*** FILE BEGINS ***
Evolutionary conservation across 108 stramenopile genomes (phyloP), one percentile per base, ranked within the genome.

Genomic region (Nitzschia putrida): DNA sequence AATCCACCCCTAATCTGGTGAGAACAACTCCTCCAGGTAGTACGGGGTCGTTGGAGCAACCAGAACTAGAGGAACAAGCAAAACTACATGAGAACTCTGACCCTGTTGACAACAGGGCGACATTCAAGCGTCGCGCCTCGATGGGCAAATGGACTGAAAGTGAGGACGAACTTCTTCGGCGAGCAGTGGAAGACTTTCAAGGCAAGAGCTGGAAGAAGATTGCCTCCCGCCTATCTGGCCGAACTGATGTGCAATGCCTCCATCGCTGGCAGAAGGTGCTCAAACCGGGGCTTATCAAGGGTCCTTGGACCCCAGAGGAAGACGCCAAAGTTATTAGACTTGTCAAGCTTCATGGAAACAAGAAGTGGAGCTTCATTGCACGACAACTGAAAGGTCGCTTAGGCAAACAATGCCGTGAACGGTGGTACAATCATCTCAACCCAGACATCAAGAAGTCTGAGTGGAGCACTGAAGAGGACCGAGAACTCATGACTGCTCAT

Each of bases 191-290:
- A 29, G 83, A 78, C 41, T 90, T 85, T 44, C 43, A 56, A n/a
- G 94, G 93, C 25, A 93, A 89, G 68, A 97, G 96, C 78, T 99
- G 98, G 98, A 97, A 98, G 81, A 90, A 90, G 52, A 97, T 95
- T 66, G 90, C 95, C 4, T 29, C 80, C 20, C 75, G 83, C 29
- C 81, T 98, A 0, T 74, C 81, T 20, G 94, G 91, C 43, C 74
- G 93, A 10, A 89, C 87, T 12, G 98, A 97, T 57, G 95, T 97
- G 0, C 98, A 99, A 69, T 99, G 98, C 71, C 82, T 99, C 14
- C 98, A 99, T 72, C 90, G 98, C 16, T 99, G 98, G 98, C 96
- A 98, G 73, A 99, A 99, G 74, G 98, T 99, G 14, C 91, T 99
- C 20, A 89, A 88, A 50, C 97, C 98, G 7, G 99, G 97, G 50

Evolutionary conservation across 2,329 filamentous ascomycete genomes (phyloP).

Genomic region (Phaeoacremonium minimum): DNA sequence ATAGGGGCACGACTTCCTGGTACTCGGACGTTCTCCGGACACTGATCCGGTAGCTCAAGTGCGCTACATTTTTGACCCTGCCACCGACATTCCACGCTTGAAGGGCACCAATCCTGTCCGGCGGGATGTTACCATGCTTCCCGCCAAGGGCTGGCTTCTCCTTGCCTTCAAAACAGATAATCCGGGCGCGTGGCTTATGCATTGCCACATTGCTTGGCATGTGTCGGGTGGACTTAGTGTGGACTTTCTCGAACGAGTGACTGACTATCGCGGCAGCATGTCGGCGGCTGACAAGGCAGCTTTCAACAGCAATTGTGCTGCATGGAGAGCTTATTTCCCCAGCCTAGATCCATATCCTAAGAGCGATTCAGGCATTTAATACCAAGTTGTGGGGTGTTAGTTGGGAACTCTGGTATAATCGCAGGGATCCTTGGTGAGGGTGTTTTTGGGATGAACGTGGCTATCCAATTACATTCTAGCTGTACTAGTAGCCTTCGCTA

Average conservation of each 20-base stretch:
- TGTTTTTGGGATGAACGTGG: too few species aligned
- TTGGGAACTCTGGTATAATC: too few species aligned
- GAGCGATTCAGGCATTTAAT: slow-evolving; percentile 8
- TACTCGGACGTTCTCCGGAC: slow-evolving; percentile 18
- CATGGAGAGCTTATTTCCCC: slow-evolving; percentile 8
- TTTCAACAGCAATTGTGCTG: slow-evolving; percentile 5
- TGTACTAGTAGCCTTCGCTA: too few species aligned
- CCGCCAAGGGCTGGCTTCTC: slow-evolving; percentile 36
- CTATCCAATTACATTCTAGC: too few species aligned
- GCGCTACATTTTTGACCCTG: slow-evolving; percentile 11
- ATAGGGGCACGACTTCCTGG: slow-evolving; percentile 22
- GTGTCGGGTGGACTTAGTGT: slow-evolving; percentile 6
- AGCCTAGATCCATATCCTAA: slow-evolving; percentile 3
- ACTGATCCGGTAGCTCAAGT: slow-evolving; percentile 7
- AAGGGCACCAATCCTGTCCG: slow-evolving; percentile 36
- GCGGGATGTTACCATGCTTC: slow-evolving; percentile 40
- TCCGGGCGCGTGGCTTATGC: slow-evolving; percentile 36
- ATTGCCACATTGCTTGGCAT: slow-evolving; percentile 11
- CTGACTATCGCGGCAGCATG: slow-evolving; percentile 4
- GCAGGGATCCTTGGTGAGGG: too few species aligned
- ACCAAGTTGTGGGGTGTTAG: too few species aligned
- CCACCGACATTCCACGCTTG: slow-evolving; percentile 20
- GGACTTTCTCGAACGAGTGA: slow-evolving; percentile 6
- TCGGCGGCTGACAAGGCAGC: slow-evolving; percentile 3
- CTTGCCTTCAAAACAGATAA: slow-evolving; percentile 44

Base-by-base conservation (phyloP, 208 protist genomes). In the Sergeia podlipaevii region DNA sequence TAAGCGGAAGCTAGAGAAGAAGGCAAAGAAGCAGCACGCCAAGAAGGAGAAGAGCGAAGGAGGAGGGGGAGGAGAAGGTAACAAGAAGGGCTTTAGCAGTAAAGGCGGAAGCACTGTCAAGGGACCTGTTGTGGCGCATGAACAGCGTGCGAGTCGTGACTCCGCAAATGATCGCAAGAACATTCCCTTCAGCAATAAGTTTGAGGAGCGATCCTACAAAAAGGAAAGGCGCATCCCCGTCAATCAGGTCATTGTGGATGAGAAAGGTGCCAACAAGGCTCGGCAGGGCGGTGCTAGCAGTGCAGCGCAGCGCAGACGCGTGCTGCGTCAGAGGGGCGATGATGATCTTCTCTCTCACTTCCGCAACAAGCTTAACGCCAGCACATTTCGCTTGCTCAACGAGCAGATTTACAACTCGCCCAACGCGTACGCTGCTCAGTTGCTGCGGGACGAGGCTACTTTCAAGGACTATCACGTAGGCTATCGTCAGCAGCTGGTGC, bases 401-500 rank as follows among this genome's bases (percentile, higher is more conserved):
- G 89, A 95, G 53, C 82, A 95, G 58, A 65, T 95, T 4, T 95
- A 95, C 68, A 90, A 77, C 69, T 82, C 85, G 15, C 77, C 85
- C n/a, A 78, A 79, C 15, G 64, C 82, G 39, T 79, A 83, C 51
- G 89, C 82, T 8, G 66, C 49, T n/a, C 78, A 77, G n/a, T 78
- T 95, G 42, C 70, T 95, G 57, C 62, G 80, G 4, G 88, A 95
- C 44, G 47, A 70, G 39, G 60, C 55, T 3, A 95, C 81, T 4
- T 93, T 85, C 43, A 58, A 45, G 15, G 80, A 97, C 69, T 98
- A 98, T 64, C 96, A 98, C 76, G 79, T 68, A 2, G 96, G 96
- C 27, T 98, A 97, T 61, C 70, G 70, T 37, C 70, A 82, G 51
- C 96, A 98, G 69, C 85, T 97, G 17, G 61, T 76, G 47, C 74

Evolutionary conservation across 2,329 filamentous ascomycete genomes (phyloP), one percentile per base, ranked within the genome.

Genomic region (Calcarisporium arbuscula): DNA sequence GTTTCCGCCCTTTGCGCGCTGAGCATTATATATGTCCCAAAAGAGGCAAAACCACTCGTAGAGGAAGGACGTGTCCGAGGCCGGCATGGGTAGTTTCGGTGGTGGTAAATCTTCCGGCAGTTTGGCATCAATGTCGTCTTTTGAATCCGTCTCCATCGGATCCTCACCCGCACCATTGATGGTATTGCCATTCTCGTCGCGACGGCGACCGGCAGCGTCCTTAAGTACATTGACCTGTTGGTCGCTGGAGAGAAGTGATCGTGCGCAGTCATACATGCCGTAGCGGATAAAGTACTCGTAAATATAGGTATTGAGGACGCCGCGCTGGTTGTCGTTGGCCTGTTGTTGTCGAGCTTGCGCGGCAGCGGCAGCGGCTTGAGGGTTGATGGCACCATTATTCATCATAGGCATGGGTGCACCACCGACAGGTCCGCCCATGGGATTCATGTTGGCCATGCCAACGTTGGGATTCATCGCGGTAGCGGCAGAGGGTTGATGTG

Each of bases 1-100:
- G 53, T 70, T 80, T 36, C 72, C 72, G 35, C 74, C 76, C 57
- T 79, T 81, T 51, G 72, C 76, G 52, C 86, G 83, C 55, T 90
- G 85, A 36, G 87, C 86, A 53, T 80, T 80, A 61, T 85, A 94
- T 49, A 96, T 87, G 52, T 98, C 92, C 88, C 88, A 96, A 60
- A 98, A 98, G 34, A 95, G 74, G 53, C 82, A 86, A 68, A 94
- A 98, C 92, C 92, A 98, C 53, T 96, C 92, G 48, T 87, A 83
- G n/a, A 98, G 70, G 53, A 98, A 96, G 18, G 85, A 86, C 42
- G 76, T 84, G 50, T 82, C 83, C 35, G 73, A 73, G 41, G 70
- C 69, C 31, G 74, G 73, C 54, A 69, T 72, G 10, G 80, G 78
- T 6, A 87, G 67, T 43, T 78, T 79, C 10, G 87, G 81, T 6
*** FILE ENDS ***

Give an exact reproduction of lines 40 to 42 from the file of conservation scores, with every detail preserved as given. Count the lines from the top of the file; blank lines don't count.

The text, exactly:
- TCGGCGGCTGACAAGGCAGC: slow-evolving; percentile 3
- CTTGCCTTCAAAACAGATAA: slow-evolving; percentile 44

Base-by-base conservation (phyloP, 208 protist genomes). In the Sergeia podlipaevii region DNA sequence TAAGCGGAAGCTAGAGAAGAAGGCAAAGAAGCAGCACGCCAAGAAGGAGAAGAGCGAAGGAGGAGGGGGAGGAGAAGGTAACAAGAAGGGCTTTAGCAGTAAAGGCGGAAGCACTGTCAAGGGACCTGTTGTGGCGCATGAACAGCGTGCGAGTCGTGACTCCGCAAATGATCGCAAGAACATTCCCTTCAGCAATAAGTTTGAGGAGCGATCCTACAAAAAGGAAAGGCGCATCCCCGTCAATCAGGTCATTGTGGATGAGAAAGGTGCCAACAAGGCTCGGCAGGGCGGTGCTAGCAGTGCAGCGCAGCGCAGACGCGTGCTGCGTCAGAGGGGCGATGATGATCTTCTCTCTCACTTCCGCAACAAGCTTAACGCCAGCACATTTCGCTTGCTCAACGAGCAGATTTACAACTCGCCCAACGCGTACGCTGCTCAGTTGCTGCGGGACGAGGCTACTTTCAAGGACTATCACGTAGGCTATCGTCAGCAGCTGGTGC, bases 401-500 rank as follows among this genome's bases (percentile, higher is more conserved):